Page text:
“Churches were destroyed in the presence of the superintendent of the police, and he just stood there watching it happening,” he said. “I know this because there was a priest hiding in the toilet when they attacked his church. I have no doubt that they were in alliance.”

Cheenath wept openly while telling the story of Father Bernard Digal, a priest in Kandhamal who was trying to promote the development of Dalit and Tribal communities, and who decided to make a run for it after hiding in a forest for two or three days but who was caught by a Hindu mob.

“Eventually they found him in a hut, so they got him naked and beat him up,” Cheenath told us. “They thought he was dead, so they decided to burn him up. As they were turning on the fire, he woke up and saw they were going to burn him up, so he mastered all his energy and tried to run, but they caught him, beat him again and thought he was dead and just left him there.”

Digal was eventually discovered in the forest and airlifted away for medical treatment, but he died from his injuries.

Cheenath was also unsparing in his critique of the radical Hindu national movements in India that orchestrated the violence.

“They survive by lies,” he said. “If you want to know the real story, their model is Nazism and Fascism is their philosophy, so they can survive only by lies.”

Until that changes, he predicted, “there won’t be much peace” for Christians in the country.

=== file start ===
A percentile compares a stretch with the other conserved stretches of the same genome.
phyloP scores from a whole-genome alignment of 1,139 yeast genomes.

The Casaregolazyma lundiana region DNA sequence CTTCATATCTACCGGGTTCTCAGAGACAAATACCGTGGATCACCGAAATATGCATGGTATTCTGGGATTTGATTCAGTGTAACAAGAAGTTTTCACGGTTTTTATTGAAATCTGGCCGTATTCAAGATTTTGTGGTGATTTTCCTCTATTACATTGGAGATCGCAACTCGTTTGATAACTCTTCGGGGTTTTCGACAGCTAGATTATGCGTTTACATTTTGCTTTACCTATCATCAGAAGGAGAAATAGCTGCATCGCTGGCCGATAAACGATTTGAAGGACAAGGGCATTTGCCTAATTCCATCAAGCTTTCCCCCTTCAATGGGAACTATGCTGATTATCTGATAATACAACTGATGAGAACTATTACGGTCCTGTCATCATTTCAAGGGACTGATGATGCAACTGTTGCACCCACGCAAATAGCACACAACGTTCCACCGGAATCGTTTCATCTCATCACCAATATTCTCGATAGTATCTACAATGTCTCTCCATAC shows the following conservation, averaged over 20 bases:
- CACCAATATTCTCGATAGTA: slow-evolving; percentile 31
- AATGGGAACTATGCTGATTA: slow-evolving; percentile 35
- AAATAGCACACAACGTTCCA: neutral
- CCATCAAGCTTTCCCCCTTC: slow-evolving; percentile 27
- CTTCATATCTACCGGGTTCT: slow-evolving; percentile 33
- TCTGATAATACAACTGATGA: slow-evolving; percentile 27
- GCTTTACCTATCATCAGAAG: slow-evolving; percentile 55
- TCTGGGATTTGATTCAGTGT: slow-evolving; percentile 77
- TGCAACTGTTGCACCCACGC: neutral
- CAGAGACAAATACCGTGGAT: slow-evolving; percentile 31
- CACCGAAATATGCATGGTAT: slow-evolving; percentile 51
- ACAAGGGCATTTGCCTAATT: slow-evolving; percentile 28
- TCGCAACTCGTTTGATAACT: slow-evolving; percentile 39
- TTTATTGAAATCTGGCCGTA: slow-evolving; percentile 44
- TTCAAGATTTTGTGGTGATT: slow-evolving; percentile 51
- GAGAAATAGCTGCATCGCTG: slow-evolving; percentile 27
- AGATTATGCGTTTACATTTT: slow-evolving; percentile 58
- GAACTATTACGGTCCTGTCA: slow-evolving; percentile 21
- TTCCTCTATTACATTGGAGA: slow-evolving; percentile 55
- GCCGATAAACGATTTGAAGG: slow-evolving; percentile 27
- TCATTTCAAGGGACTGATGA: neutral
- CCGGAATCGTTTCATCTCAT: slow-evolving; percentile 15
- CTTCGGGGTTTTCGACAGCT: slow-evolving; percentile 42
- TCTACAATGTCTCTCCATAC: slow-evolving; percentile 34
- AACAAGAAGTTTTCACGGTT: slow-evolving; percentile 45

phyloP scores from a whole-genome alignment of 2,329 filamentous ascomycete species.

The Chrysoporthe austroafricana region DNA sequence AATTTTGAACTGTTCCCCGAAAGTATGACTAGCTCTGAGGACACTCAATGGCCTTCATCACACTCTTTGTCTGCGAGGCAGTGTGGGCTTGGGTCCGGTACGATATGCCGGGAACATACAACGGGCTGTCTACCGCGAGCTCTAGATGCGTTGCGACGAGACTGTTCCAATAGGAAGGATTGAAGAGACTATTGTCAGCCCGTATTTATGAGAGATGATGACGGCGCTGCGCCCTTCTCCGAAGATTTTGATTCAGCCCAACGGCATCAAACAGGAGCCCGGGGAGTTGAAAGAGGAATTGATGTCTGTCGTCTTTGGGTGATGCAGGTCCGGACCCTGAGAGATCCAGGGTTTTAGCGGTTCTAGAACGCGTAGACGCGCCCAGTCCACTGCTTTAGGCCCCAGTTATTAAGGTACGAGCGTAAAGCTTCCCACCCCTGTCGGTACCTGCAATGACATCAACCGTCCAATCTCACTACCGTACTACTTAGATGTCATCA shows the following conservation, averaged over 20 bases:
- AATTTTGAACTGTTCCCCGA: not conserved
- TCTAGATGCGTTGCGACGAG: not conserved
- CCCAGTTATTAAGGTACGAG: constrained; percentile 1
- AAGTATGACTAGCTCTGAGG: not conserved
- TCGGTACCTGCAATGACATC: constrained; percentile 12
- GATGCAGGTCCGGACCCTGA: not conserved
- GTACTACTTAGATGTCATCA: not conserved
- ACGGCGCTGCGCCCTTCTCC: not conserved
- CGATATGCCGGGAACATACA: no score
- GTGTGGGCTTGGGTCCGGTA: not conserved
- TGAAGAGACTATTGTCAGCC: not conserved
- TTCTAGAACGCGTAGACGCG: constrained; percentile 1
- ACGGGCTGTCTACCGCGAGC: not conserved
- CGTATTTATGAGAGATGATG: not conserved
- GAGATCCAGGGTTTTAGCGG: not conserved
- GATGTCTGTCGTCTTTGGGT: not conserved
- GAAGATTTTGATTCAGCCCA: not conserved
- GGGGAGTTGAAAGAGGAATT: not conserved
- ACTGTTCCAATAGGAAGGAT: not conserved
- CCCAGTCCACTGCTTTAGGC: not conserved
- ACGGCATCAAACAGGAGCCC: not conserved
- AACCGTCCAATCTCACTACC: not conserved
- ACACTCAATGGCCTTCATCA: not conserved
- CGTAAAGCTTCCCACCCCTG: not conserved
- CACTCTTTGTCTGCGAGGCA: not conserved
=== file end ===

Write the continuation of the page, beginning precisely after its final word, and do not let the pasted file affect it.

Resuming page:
“There will be constant harassment,” he said.

Cheenath was just as candid about what he saw as the failures of the Indian Church’s response to the tragedy.

“There are many issues which need to be tended to, and for that the church is not attentive,” he said. “I think it forgot about it too, and the church should continue the fight. The people in Kandhamal cannot fight, so the whole Church as such should come forward, take up issues that might endanger the future and mission of the Church, and fight them continuously. This, I don’t see we’re doing.”

When the forces behind the violence, he asked, “can tell so many lies beautifully, why can’t we tell the truth?”

At the end of the day, Cheenath told us he had been deeply evangelized by the victims of Kandhamal.

“They lived in the forest and they lost everything, except the few things they could carry with them. The rest all stolen or burned. There was hardly anyone left in the church,” he said.

“So when I went to meet them in the street, market place, refugee camps, I was worried about what to tell this people, how to console them. And they were consoling me. They told me, we lost everything, our house, our people, our clothes, but we won’t give up our faith.”

“They’re telling me that they’re not giving up,” he said. “And they will not give up.”

Cheenath’s ardent hope, expressed in our Crux interview, was that the martyrs of Kandhamal would one day be beatified and eventually canonized, and that the pope himself would come to India to do it.

For this giant of the faith, here’s hoping that his last wish was not in vain.